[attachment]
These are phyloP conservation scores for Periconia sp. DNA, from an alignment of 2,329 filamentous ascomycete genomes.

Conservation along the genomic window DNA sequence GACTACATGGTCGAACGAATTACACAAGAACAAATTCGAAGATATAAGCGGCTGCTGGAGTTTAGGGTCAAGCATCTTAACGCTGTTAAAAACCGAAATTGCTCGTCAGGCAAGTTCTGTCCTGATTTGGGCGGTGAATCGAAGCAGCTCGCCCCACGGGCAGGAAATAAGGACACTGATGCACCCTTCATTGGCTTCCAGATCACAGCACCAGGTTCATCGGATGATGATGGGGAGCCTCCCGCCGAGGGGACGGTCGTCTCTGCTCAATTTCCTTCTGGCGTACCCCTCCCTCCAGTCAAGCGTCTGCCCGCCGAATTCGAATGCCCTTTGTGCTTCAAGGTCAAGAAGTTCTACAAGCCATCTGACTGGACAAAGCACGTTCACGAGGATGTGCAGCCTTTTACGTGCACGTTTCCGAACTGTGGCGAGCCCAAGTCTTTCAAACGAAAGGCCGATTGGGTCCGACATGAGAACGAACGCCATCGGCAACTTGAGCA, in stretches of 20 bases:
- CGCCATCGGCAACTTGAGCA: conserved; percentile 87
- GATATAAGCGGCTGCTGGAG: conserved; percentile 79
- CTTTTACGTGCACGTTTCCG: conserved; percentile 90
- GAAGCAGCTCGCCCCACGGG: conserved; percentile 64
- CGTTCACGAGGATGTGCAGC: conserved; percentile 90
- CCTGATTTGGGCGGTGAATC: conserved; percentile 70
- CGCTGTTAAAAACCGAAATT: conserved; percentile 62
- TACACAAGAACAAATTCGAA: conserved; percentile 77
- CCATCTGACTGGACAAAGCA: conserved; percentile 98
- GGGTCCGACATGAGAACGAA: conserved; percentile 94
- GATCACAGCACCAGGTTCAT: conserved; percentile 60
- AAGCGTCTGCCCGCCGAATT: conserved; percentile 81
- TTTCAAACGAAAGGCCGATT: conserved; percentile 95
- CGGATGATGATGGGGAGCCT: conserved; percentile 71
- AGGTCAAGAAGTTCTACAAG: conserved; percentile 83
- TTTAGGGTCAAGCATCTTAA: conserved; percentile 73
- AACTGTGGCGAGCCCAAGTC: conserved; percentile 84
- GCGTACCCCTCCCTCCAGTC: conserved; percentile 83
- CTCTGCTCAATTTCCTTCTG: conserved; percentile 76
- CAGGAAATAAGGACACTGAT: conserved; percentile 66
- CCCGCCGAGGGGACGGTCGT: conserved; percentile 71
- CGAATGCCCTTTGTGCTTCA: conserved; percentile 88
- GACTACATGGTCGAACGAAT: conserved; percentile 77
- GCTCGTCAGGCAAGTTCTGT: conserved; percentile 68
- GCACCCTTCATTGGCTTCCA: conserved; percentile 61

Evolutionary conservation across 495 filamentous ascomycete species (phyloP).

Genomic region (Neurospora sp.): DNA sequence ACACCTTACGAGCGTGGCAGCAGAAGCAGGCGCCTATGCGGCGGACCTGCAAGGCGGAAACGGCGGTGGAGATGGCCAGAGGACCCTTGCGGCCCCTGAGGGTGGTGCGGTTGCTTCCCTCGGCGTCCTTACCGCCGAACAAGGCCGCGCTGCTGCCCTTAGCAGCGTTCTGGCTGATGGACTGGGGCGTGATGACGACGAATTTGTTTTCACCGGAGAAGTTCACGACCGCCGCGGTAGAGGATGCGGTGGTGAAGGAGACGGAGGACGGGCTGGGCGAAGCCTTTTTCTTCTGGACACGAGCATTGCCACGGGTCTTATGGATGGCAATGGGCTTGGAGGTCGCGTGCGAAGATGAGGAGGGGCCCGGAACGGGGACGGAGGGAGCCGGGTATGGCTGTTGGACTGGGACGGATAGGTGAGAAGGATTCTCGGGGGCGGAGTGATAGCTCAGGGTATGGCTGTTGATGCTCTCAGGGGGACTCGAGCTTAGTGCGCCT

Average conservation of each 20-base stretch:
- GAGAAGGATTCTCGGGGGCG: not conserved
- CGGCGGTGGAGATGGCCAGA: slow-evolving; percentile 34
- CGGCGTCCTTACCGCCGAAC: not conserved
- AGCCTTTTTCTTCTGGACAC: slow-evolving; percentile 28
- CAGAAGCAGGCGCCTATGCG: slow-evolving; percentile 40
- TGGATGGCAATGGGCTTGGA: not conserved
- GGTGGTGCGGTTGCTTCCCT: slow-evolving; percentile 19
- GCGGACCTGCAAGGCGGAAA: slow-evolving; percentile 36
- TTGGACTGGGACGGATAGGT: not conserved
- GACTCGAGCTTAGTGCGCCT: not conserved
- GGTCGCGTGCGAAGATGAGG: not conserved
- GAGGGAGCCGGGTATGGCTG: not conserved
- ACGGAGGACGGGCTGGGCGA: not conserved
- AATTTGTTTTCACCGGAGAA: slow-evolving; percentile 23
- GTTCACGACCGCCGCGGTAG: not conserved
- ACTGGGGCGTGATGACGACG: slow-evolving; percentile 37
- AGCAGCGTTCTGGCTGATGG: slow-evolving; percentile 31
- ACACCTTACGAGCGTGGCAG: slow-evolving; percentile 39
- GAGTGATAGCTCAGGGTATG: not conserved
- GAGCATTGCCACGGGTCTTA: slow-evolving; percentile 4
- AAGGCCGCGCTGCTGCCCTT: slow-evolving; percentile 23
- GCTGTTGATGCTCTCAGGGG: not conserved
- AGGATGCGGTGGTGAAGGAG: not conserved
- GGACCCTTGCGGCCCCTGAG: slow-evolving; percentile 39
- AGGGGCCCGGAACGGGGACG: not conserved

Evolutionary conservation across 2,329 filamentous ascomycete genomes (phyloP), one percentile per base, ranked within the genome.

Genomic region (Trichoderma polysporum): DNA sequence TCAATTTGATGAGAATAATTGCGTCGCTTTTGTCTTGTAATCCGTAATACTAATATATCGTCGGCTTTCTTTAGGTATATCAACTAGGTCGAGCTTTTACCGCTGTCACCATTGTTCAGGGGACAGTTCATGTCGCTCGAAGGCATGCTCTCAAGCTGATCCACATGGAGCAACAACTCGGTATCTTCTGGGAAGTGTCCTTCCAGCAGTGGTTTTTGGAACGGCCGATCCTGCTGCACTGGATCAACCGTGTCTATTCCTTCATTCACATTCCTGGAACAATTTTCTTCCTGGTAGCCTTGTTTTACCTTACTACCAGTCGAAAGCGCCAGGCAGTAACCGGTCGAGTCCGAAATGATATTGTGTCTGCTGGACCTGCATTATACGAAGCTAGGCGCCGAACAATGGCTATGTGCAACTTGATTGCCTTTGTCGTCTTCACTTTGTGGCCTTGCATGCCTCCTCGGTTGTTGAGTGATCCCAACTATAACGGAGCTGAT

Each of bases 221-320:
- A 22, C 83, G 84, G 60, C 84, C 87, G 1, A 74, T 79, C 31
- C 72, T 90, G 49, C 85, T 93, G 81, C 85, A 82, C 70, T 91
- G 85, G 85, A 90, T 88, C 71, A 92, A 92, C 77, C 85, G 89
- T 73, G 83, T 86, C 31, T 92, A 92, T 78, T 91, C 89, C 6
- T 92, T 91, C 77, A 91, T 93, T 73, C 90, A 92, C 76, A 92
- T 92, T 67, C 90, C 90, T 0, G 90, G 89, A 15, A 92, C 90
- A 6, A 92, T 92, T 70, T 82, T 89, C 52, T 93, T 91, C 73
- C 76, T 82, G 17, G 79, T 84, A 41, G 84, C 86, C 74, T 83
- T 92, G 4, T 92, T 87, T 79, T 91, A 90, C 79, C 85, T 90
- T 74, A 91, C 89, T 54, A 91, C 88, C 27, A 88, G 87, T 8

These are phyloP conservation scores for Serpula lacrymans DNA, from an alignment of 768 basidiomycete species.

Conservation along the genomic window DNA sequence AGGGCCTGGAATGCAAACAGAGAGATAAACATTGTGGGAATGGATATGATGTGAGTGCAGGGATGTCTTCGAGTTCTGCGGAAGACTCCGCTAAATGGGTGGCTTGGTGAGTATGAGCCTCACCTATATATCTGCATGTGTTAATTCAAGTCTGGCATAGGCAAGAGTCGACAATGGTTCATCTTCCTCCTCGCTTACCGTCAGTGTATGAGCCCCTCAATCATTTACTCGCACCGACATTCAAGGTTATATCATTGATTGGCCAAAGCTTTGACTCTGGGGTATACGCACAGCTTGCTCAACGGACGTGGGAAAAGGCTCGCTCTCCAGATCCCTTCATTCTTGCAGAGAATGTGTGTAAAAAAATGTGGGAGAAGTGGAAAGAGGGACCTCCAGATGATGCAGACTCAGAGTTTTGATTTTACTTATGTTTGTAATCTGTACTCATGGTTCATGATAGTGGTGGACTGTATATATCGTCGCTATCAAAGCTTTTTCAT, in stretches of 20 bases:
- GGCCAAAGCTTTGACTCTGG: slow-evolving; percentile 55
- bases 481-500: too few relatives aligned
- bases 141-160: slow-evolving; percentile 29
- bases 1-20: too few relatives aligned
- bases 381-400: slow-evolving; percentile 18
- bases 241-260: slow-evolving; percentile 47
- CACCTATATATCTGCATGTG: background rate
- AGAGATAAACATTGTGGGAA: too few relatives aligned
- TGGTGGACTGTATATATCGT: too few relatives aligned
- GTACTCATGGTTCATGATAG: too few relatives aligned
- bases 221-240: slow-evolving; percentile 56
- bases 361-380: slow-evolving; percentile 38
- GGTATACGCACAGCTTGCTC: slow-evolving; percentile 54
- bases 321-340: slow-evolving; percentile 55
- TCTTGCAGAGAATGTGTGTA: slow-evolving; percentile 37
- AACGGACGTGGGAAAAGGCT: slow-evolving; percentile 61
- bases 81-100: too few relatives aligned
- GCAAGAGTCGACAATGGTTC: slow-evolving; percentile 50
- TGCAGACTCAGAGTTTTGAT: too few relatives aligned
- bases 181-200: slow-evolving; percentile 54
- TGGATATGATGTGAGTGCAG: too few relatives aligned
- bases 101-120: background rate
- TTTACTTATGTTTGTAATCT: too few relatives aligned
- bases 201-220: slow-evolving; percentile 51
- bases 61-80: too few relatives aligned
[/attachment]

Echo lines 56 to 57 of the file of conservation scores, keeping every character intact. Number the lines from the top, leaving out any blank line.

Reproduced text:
Evolutionary conservation across 2,329 filamentous ascomycete genomes (phyloP), one percentile per base, ranked within the genome.

Genomic region (Trichoderma polysporum): DNA sequence TCAATTTGATGAGAATAATTGCGTCGCTTTTGTCTTGTAATCCGTAATACTAATATATCGTCGGCTTTCTTTAGGTATATCAACTAGGTCGAGCTTTTACCGCTGTCACCATTGTTCAGGGGACAGTTCATGTCGCTCGAAGGCATGCTCTCAAGCTGATCCACATGGAGCAACAACTCGGTATCTTCTGGGAAGTGTCCTTCCAGCAGTGGTTTTTGGAACGGCCGATCCTGCTGCACTGGATCAACCGTGTCTATTCCTTCATTCACATTCCTGGAACAATTTTCTTCCTGGTAGCCTTGTTTTACCTTACTACCAGTCGAAAGCGCCAGGCAGTAACCGGTCGAGTCCGAAATGATATTGTGTCTGCTGGACCTGCATTATACGAAGCTAGGCGCCGAACAATGGCTATGTGCAACTTGATTGCCTTTGTCGTCTTCACTTTGTGGCCTTGCATGCCTCCTCGGTTGTTGAGTGATCCCAACTATAACGGAGCTGAT